Polls Shows Va. Split on McDonnell’s Believability

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Virginia Gov. Bob McDonnell speaks during the Republican National Convention at the Tampa Bay Times Forum on August 28, 2012 in Tampa, Florida. Today is the first full session of the RNC after the start was delayed due to Tropical Storm Isaac.  (Photo by Chip Somodevilla/Getty Images)

Virginia Gov. Bob McDonnell speaks during the Republican National Convention at the Tampa Bay Times Forum on August 28, 2012 in Tampa, Florida. Today is the first full session of the RNC after the start was delayed due to Tropical Storm Isaac. (Photo by Chip Somodevilla/Getty Images)

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RICHMOND, Va. — A statewide poll shows Virginia registered voters are split over whether they can believe Gov. Bob McDonnell as federal and state criminal investigations focus on tens of thousands of dollars’ worth of gifts and loans he and his family received from a major political donor.

The poll, released Thursday by Quinnipiac University, also shows that voters give solid job-approval marks to Virginia’s U.S. senators, Mark R. Warner and Tim Kaine, and that former Secretary of State Hillary Clinton is in the strongest position in the battleground state among potential 2016 presidential contenders.

A majority of the 1,374 registered voters surveyed say New York Mayor Michael Bloomberg has no business meddling in Virginia’s gun laws.

The survey, conducted through live telephone interviews by the independent Connecticut-based university from Aug. 14-19, has a margin of sampling error of plus-or-minus 2.6 percentage points.

The Republican governor’s job-performance rating remains in positive territory, with 47 percent approving of the job he’s doing to 39 percent who disapprove. The same poll a month ago showed 46 percent approved, but it also showed that only 37 percent disapproved.

That’s a long tumble from his high job-performance mark of 62 percent in October 2011, long before news accounts starting this spring of the governor or members of his family taking at least $145,000 in loans and personal gifts from Jonnie R. Williams, chief executive of the troubled Virginia nutritional supplements maker Star Scientific Inc. Since Quinnipiac’s July 17 poll, McDonnell has apologized for accepting the gifts and loans, most of them never disclosed on annual statements of economic interest, and announced that most of it has either been returned to Williams or he was reimbursed for it.

Asked whether respondents consider McDonnell honest and trustworthy, 42 percent said yes, 41 percent said no and 17 percent didn’t know or wouldn’t answer. And when asked their personal opinion of McDonnell, 34 percent said it was favorable, 35 percent said it was unfavorable, 28 percent said they hadn’t heard enough about the governor and 3 percent refused to say.

“The fact that he gets a thumbs-up for his job performance but a split on favorability indicates that, to some degree, voters seem able to separate their views of him personally and their evaluation of his ability to run the state,” said Peter A. Brown, the assistant director of the Quinnipiac University Polling Institute. “But as the questions about his and his family’s relationship with a prominent campaign donor continue to swirl, he will have a difficult time pushing his numbers up.”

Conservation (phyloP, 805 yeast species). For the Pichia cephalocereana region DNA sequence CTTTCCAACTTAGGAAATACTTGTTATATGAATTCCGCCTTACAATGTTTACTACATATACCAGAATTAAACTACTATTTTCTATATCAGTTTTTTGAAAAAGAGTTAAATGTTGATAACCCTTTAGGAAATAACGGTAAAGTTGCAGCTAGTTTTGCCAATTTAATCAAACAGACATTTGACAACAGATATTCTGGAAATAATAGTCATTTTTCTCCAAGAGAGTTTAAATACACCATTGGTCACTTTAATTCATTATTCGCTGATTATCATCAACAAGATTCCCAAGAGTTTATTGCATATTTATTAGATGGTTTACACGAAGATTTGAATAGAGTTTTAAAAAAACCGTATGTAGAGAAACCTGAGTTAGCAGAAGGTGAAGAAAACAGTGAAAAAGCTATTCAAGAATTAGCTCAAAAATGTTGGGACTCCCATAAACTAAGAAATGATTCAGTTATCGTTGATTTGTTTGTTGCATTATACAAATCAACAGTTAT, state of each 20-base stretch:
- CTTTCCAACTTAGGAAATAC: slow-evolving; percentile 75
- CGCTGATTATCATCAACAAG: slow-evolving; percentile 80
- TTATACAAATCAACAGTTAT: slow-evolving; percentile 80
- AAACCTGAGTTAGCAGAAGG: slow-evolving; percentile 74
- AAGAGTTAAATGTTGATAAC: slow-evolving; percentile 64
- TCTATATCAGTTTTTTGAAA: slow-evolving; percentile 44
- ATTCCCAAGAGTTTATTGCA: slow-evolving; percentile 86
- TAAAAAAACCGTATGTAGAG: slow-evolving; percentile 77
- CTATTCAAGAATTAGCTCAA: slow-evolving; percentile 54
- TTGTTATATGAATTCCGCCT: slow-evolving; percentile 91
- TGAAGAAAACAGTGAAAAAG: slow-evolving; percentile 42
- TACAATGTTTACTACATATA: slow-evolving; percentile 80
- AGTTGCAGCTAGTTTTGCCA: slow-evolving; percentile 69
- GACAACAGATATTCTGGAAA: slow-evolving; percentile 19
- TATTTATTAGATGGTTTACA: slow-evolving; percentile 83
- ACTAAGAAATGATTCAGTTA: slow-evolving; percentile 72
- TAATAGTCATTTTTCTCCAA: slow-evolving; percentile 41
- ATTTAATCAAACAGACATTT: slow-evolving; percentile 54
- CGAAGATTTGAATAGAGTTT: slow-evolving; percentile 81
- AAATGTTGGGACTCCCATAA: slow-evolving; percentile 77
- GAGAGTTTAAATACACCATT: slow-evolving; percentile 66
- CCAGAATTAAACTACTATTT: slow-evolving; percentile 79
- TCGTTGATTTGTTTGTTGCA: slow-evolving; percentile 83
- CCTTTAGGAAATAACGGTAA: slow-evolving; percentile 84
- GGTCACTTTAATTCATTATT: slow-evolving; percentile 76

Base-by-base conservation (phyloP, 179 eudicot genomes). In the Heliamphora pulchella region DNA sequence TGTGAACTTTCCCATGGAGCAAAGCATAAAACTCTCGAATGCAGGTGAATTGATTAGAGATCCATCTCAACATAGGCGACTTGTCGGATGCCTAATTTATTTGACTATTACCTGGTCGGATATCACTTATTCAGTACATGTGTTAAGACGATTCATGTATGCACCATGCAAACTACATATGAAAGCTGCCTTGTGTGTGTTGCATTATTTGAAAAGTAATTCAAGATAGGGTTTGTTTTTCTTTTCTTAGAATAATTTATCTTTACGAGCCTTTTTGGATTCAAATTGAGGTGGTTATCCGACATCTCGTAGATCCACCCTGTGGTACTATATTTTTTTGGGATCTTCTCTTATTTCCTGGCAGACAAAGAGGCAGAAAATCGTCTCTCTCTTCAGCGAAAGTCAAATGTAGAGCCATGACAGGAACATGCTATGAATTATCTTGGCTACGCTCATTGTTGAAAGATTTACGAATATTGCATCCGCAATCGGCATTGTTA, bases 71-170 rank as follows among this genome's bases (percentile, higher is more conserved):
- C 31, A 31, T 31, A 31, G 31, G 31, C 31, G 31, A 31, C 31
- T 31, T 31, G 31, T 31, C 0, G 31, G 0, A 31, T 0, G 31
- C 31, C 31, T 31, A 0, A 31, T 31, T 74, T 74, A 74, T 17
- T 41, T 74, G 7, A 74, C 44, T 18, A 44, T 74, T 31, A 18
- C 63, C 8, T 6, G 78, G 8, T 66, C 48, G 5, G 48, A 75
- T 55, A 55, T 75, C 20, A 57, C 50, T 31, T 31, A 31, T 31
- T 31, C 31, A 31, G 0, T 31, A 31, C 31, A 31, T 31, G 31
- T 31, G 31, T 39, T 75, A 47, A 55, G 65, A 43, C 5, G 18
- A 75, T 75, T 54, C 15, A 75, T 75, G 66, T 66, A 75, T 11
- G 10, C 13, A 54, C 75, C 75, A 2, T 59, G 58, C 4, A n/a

Warner’s job-approval mark is unchanged from 61 percent in July, putting him in a strong position to seek a second Senate term next year. Kaine has a 55 percent job performance mark, his highest since he was elected last fall. Warner and Kaine are both Democratic former governors.

Forty-eight percent approve of the job President Barack Obama is doing and an identical share disapproves. That compares with 46 percent in last month’s Virginia survey who approved of the president’s performance and 51 percent who disapproved.

Generally, 60 percent said they were somewhat or very satisfied with the way things are going in Virginia, down from 64 percent in March and a record high of 68 percent in September 2011.

A majority have qualms with Bloomberg, who blames lax Virginia gun laws for flooding New York City’s streets with firearms used in crimes. Forty-three percent agree with the mayor that Virginia’s strongly pro-gun, GOP-dominated General Assembly should address Bloomberg’s concerns, but 52 percent say Bloomberg should not involve himself in Virginia policy issues.

In a look-ahead to 2016, the survey finds Clinton in the strongest position among potential presidential candidates in Virginia. Fifty-seven percent hold a favorable opinion of her while 56 percent have a favorable view of New Jersey Gov. Chris Christie, a Republican. Forty-eight percent view Vice President Joe Biden favorably while 44 percent don’t. Only 21 percent offer a favorable opinion of Republican Sen. Ted Cruz of Texas, while 19 percent see the tea party hero unfavorably and 60 percent don’t know who he is.

In a hypothetical head-to-head race with Christie, 46 percent would back Clinton to 37 percent for Christie. With Biden as the Democratic nominee, however, 44 percent would back Christie to 37 percent for Biden.

The poll found 53 percent would favor Clinton to 34 percent for Cruz. Biden would take 47 percent to Cruz’s 37 percent.

(© Copyright 2013 The Associated Press. All Rights Reserved. This material may not be published, broadcast, rewritten or redistributed.)

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